Loved ones remember Semaj as “larger than life.” He was a proud entrepreneur whose faith meant everything to him. On September 21st, at 33 years old, Semaj was shot and killed in Jacksonville, FL. Semaj’s death is at least the 31st violent killing of a transgender or gender non-conforming person in 2022 and the third known killing of a Black transgender person in Florida this year, following the deaths of Duval Princess in January and Nedra Sequence Morris in May. We say “at least” because too often these deaths go unreported — or misreported.
Semaj, born and raised in Jacksonville, graduated from Florida Youth ChalleNGe Academy before attending Florida State College, Jacksonville. He was a fan of Megan Thee Stallion and cared deeply about his friends. According to Pgh Lesbian Correspondents, Semaj is survived by family members, including his father and a daughter.
The Jacksonville Sheriff's Office (JSO) reported one person dead from gunshot wounds outside a motel in Argyle Forest on the evening of September 21. Police found Semaj alive and was transported to the hospital, but died from his injuries. Currently, there is no suspect information and police are still investigating. Anyone with any information is encouraged to call the JSO non-emergency number at 904-630-0500 or CRIMESTOPPERS at 866-845-TIPS. Individuals can also email JSO at JSOCrimeTips@jaxsheriff.org.
More than 10,000 hate crimes in the U.S. involve a firearm each year, which equates to more than 28 each day, according to a 2020 report from HRC, Everytown for Gun Safety Support Fund, Giffords Law Center and Equality Florida titled “Remembering and Honoring Pulse: Anti-LGBTQ Bias and Guns Are Taking Lives of Countless LGBTQ People.” The report also notes a marked increase in anti-LGBTQ+ hate crimes, especially against transgender people. According to the 2017-2022 Transgender Homicide Tracker, the vast majority of three-fourths of confirmed homicides against transgender people have involved a gun, with Black transgender women accounting for 73% of all transgender gun homicide victims. Further, advocates saw a 43% increase in the formation of anti-LGBTQ+ hate groups in 2019.
In an injustice compounding this tragedy, Semaj was misgendered in some media and police reports. Anti-transgender stigma is exacerbated by callous or disrespectful treatment by some in the media, law enforcement and elected offices. According to HRC research, it is estimated that approximately three-quarters of all known victims were misgendered by the media and/or by law enforcement. In the pursuit of greater accuracy and respect, HRC offers guidelines for journalists and others who report on transgender people. HRC, Media Matters and the Trans Journalists Association have also partnered on an FAQ for reporters writing about anti-trans violence.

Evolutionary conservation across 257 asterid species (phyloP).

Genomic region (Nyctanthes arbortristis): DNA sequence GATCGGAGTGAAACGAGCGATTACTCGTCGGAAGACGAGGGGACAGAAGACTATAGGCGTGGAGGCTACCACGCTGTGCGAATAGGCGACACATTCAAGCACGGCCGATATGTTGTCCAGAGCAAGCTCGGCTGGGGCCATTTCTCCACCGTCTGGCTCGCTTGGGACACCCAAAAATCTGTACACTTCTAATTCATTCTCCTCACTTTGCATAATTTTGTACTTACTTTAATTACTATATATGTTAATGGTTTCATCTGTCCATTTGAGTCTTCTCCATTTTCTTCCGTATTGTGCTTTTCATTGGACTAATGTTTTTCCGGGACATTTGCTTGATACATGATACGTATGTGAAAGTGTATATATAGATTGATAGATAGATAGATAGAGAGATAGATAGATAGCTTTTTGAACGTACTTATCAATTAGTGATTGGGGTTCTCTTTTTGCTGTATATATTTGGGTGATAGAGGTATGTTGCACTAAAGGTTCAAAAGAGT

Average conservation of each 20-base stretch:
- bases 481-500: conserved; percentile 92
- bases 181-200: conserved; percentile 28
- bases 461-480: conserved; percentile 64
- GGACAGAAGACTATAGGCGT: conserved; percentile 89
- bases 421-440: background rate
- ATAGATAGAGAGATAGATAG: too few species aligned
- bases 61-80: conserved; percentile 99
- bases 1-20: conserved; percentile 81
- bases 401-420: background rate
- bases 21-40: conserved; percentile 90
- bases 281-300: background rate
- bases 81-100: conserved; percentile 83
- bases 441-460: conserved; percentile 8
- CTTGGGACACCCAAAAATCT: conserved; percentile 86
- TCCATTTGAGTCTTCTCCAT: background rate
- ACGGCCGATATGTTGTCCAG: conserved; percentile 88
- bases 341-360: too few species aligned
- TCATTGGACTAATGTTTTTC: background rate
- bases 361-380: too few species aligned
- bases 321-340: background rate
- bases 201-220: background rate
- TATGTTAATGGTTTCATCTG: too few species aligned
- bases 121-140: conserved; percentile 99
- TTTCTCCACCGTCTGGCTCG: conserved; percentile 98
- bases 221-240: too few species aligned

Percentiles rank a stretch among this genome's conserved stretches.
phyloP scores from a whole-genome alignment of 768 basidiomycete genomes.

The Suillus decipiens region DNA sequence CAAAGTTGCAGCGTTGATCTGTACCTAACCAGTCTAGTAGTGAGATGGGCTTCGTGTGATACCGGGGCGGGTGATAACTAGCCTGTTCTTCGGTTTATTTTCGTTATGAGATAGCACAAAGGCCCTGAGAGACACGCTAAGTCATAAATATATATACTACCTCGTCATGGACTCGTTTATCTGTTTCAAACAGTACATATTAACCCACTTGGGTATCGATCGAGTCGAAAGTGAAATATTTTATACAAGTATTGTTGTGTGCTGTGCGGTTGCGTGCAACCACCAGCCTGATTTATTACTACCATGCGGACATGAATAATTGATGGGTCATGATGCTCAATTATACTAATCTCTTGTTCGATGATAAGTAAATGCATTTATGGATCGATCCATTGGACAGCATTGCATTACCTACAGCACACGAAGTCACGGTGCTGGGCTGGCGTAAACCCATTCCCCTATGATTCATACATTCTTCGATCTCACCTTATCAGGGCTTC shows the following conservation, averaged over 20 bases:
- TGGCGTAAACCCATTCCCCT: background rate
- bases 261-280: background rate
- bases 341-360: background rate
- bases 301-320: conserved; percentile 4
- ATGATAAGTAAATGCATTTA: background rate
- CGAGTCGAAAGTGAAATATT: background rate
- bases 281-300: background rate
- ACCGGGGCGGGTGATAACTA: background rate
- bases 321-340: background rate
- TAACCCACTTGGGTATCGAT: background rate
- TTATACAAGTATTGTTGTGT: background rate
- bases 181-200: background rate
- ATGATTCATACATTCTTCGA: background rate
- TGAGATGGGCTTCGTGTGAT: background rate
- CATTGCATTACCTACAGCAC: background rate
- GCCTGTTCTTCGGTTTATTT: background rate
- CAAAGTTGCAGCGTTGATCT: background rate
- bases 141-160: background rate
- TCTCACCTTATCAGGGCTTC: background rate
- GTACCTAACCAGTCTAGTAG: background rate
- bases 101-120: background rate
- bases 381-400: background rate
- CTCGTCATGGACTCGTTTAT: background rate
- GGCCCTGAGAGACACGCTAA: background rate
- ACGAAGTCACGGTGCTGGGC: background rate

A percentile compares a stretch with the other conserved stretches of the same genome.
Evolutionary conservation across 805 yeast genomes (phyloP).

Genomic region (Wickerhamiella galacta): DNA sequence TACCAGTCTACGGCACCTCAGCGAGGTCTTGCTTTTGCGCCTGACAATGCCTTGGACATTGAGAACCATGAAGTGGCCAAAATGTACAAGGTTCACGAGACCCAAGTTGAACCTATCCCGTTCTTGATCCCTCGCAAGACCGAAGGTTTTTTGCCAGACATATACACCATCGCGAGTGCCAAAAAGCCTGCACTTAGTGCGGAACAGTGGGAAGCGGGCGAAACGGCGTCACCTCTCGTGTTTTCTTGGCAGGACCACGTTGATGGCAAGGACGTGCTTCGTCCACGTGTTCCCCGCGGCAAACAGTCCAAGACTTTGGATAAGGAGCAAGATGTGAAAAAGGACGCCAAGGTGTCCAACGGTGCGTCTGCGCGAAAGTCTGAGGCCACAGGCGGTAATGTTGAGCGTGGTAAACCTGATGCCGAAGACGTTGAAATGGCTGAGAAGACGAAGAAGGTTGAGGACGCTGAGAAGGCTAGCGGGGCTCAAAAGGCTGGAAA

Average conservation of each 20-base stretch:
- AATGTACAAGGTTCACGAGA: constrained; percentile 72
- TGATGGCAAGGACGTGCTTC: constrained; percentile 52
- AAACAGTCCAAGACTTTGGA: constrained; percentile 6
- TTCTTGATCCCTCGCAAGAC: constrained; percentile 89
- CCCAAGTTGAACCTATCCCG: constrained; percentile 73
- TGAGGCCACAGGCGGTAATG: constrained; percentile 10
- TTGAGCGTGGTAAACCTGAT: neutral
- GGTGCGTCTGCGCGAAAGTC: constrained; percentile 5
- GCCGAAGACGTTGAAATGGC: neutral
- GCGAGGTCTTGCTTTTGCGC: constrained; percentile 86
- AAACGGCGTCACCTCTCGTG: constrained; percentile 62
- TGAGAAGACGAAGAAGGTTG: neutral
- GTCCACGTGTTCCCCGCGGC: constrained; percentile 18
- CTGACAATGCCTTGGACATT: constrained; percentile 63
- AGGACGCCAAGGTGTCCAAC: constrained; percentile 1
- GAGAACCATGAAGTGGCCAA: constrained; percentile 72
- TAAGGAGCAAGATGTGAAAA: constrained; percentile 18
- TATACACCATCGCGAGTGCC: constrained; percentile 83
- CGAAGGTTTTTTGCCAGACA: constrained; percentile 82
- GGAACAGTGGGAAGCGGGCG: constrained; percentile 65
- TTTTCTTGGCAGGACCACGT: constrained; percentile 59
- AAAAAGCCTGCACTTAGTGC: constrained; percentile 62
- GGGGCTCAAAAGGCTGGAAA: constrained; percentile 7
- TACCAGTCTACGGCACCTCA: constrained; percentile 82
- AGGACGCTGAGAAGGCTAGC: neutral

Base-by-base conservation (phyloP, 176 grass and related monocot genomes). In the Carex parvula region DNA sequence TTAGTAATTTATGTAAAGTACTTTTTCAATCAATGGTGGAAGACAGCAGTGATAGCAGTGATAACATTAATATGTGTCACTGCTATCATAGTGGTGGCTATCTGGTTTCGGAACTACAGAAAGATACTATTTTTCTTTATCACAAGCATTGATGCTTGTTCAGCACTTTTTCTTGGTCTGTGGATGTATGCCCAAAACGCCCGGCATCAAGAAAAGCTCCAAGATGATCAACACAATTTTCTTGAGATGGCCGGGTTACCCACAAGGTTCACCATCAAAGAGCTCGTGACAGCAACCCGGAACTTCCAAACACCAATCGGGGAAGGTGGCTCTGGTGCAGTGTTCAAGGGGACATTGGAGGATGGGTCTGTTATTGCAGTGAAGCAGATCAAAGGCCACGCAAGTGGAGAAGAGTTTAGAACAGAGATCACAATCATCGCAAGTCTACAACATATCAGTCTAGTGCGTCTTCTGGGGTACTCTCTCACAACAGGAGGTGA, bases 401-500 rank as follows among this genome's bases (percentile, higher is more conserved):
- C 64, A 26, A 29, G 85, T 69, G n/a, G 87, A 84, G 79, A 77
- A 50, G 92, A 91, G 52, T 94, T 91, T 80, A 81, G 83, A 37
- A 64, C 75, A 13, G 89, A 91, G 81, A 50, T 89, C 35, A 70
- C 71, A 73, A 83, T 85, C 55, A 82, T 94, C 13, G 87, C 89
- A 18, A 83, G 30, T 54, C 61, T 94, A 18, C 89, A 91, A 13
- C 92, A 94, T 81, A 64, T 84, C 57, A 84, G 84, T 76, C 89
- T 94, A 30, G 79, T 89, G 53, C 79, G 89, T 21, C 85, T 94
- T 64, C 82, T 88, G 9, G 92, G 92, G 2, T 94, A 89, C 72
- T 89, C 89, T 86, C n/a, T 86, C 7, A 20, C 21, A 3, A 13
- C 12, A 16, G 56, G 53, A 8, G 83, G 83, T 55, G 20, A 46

Tragically, interpersonal violence accounts for a significant number of fatalities against transgender and gender non-conforming people. A report by the HRC Foundation, “An Epidemic of Violence 2021,” found that between 2013 and 2021, approximately two-thirds of transgender and gender non-conforming people with known killers had their lives taken by an acquaintance, friend, family member or intimate partner. Intimate partners specifically accounted for over a fifth (21%) of all known perpetrators – and it is likely this may even be an undercount. To date, the relationship of the victim to the killer is still unknown for a plurality (43%) of all identified cases of fatal violence.
Additionally, according to the 2015 United States Transgender Survey, 54% of transgender and non-binary people have experienced some form of intimate partner violence in their life. Last year, HRC released a report, titled “LGBTQ Intimate Partner Violence and COVID-19,” that details the increased risk of interpersonal violence faced by LGBTQ+ people which has been exacerbated during the COVID-19 pandemic.
At the state level, transgender and gender non-conforming people in Florida are not explicitly protected from discrimination in employment, housing, education and public spaces. Florida does not include gender identity as a protected characteristic in its hate crimes law. Though we have recently seen some political gains that support and affirm transgender people, we have also faced anti-LGBTQ+ attacks at many levels of government this year. As of this writing, more than 340 anti-LGBTQ+ bills have been introduced in state legislatures across the country this year, more than 145 of which directly target transgender people.
We must demand better from our elected officials and reject harmful anti-transgender legislation at the local, state and federal levels, while also considering every possible way to make ending this violence a reality. It is clear that fatal violence disproportionately affects transgender women of color, especially Black transgender women. The intersections of racism, transphobia, sexism, biphobia and homophobia conspire to deprive them of necessities to live and thrive, so we must all work together to cultivate acceptance, reject hate and end stigma for everyone in the trans and gender non-conforming community.
Learn more about the fatal violence cases that HRC is tracking where details are unclear. You may find a list of these cases here.
Watch this PSA campaign elevating stories of trans joy and love.
Join HRC's CountMeIn campaign to take action for transgender and non-binary people.